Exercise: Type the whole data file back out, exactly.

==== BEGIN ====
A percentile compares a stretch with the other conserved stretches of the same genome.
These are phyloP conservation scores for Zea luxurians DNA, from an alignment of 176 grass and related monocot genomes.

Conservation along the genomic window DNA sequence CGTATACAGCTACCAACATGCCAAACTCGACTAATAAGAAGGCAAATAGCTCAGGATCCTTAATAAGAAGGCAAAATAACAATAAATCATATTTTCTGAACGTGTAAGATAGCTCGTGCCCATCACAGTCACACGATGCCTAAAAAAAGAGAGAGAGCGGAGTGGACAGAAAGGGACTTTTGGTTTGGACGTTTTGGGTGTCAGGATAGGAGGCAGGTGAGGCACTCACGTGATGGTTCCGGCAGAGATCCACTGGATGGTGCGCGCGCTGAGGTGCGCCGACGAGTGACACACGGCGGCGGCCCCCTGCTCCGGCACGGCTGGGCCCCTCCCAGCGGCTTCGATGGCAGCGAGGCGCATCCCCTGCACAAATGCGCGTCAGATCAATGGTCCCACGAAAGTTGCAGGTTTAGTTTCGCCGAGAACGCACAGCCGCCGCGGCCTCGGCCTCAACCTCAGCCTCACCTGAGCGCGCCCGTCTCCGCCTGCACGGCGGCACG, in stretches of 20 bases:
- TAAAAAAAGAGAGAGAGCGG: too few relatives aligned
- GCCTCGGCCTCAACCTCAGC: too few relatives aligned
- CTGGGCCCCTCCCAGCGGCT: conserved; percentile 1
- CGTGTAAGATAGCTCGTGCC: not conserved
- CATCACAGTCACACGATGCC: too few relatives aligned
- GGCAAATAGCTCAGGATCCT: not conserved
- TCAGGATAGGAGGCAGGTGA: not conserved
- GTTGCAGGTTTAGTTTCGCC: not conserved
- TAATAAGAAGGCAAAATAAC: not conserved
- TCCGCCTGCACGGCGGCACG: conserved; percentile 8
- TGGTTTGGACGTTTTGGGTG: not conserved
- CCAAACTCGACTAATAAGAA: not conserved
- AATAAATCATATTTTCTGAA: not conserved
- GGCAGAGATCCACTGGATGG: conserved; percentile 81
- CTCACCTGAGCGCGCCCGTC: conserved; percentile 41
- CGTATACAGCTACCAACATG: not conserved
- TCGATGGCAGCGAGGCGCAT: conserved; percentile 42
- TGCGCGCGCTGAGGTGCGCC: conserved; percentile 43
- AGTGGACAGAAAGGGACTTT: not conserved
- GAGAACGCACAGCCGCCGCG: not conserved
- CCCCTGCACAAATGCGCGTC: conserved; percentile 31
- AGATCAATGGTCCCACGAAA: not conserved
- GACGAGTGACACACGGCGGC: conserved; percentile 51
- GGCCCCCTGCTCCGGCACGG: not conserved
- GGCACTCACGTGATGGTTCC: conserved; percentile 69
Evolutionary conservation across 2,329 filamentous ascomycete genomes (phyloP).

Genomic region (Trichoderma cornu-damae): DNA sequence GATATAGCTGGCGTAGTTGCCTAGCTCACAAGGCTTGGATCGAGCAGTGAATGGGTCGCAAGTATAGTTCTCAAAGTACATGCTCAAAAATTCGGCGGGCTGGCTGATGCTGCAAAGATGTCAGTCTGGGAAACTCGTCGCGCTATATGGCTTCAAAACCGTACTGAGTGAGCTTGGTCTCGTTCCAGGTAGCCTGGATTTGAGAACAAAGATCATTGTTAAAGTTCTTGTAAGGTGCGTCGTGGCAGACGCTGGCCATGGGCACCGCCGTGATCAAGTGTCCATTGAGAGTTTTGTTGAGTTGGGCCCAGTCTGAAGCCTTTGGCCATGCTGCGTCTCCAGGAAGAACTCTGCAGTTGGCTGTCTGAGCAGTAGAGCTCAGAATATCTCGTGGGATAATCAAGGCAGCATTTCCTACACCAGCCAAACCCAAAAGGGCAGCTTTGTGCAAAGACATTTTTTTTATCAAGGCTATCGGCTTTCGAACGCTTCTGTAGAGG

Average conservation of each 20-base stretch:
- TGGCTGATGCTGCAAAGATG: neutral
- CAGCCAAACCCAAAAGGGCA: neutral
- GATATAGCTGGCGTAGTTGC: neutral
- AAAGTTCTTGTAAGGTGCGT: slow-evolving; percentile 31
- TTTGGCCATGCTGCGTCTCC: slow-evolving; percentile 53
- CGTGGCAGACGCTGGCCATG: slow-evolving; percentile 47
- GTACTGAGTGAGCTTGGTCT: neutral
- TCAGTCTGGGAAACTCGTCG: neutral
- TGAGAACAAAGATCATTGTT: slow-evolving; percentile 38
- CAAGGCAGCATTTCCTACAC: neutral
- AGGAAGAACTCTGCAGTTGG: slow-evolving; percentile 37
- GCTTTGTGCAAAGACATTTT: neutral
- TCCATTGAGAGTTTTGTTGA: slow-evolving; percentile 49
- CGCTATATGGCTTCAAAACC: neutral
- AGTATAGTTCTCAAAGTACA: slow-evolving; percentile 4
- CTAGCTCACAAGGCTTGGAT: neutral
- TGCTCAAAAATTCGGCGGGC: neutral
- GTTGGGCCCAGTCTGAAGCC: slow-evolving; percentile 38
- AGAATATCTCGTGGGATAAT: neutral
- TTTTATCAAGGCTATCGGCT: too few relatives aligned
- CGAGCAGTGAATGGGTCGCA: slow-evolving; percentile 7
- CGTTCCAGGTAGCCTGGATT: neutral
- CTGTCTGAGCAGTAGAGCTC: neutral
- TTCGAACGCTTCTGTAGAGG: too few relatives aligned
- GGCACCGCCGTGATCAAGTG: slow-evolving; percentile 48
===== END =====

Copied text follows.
A percentile compares a stretch with the other conserved stretches of the same genome.
These are phyloP conservation scores for Zea luxurians DNA, from an alignment of 176 grass and related monocot genomes.

Conservation along the genomic window DNA sequence CGTATACAGCTACCAACATGCCAAACTCGACTAATAAGAAGGCAAATAGCTCAGGATCCTTAATAAGAAGGCAAAATAACAATAAATCATATTTTCTGAACGTGTAAGATAGCTCGTGCCCATCACAGTCACACGATGCCTAAAAAAAGAGAGAGAGCGGAGTGGACAGAAAGGGACTTTTGGTTTGGACGTTTTGGGTGTCAGGATAGGAGGCAGGTGAGGCACTCACGTGATGGTTCCGGCAGAGATCCACTGGATGGTGCGCGCGCTGAGGTGCGCCGACGAGTGACACACGGCGGCGGCCCCCTGCTCCGGCACGGCTGGGCCCCTCCCAGCGGCTTCGATGGCAGCGAGGCGCATCCCCTGCACAAATGCGCGTCAGATCAATGGTCCCACGAAAGTTGCAGGTTTAGTTTCGCCGAGAACGCACAGCCGCCGCGGCCTCGGCCTCAACCTCAGCCTCACCTGAGCGCGCCCGTCTCCGCCTGCACGGCGGCACG, in stretches of 20 bases:
- TAAAAAAAGAGAGAGAGCGG: too few relatives aligned
- GCCTCGGCCTCAACCTCAGC: too few relatives aligned
- CTGGGCCCCTCCCAGCGGCT: conserved; percentile 1
- CGTGTAAGATAGCTCGTGCC: not conserved
- CATCACAGTCACACGATGCC: too few relatives aligned
- GGCAAATAGCTCAGGATCCT: not conserved
- TCAGGATAGGAGGCAGGTGA: not conserved
- GTTGCAGGTTTAGTTTCGCC: not conserved
- TAATAAGAAGGCAAAATAAC: not conserved
- TCCGCCTGCACGGCGGCACG: conserved; percentile 8
- TGGTTTGGACGTTTTGGGTG: not conserved
- CCAAACTCGACTAATAAGAA: not conserved
- AATAAATCATATTTTCTGAA: not conserved
- GGCAGAGATCCACTGGATGG: conserved; percentile 81
- CTCACCTGAGCGCGCCCGTC: conserved; percentile 41
- CGTATACAGCTACCAACATG: not conserved
- TCGATGGCAGCGAGGCGCAT: conserved; percentile 42
- TGCGCGCGCTGAGGTGCGCC: conserved; percentile 43
- AGTGGACAGAAAGGGACTTT: not conserved
- GAGAACGCACAGCCGCCGCG: not conserved
- CCCCTGCACAAATGCGCGTC: conserved; percentile 31
- AGATCAATGGTCCCACGAAA: not conserved
- GACGAGTGACACACGGCGGC: conserved; percentile 51
- GGCCCCCTGCTCCGGCACGG: not conserved
- GGCACTCACGTGATGGTTCC: conserved; percentile 69
Evolutionary conservation across 2,329 filamentous ascomycete genomes (phyloP).

Genomic region (Trichoderma cornu-damae): DNA sequence GATATAGCTGGCGTAGTTGCCTAGCTCACAAGGCTTGGATCGAGCAGTGAATGGGTCGCAAGTATAGTTCTCAAAGTACATGCTCAAAAATTCGGCGGGCTGGCTGATGCTGCAAAGATGTCAGTCTGGGAAACTCGTCGCGCTATATGGCTTCAAAACCGTACTGAGTGAGCTTGGTCTCGTTCCAGGTAGCCTGGATTTGAGAACAAAGATCATTGTTAAAGTTCTTGTAAGGTGCGTCGTGGCAGACGCTGGCCATGGGCACCGCCGTGATCAAGTGTCCATTGAGAGTTTTGTTGAGTTGGGCCCAGTCTGAAGCCTTTGGCCATGCTGCGTCTCCAGGAAGAACTCTGCAGTTGGCTGTCTGAGCAGTAGAGCTCAGAATATCTCGTGGGATAATCAAGGCAGCATTTCCTACACCAGCCAAACCCAAAAGGGCAGCTTTGTGCAAAGACATTTTTTTTATCAAGGCTATCGGCTTTCGAACGCTTCTGTAGAGG

Average conservation of each 20-base stretch:
- TGGCTGATGCTGCAAAGATG: neutral
- CAGCCAAACCCAAAAGGGCA: neutral
- GATATAGCTGGCGTAGTTGC: neutral
- AAAGTTCTTGTAAGGTGCGT: slow-evolving; percentile 31
- TTTGGCCATGCTGCGTCTCC: slow-evolving; percentile 53
- CGTGGCAGACGCTGGCCATG: slow-evolving; percentile 47
- GTACTGAGTGAGCTTGGTCT: neutral
- TCAGTCTGGGAAACTCGTCG: neutral
- TGAGAACAAAGATCATTGTT: slow-evolving; percentile 38
- CAAGGCAGCATTTCCTACAC: neutral
- AGGAAGAACTCTGCAGTTGG: slow-evolving; percentile 37
- GCTTTGTGCAAAGACATTTT: neutral
- TCCATTGAGAGTTTTGTTGA: slow-evolving; percentile 49
- CGCTATATGGCTTCAAAACC: neutral
- AGTATAGTTCTCAAAGTACA: slow-evolving; percentile 4
- CTAGCTCACAAGGCTTGGAT: neutral
- TGCTCAAAAATTCGGCGGGC: neutral
- GTTGGGCCCAGTCTGAAGCC: slow-evolving; percentile 38
- AGAATATCTCGTGGGATAAT: neutral
- TTTTATCAAGGCTATCGGCT: too few relatives aligned
- CGAGCAGTGAATGGGTCGCA: slow-evolving; percentile 7
- CGTTCCAGGTAGCCTGGATT: neutral
- CTGTCTGAGCAGTAGAGCTC: neutral
- TTCGAACGCTTCTGTAGAGG: too few relatives aligned
- GGCACCGCCGTGATCAAGTG: slow-evolving; percentile 48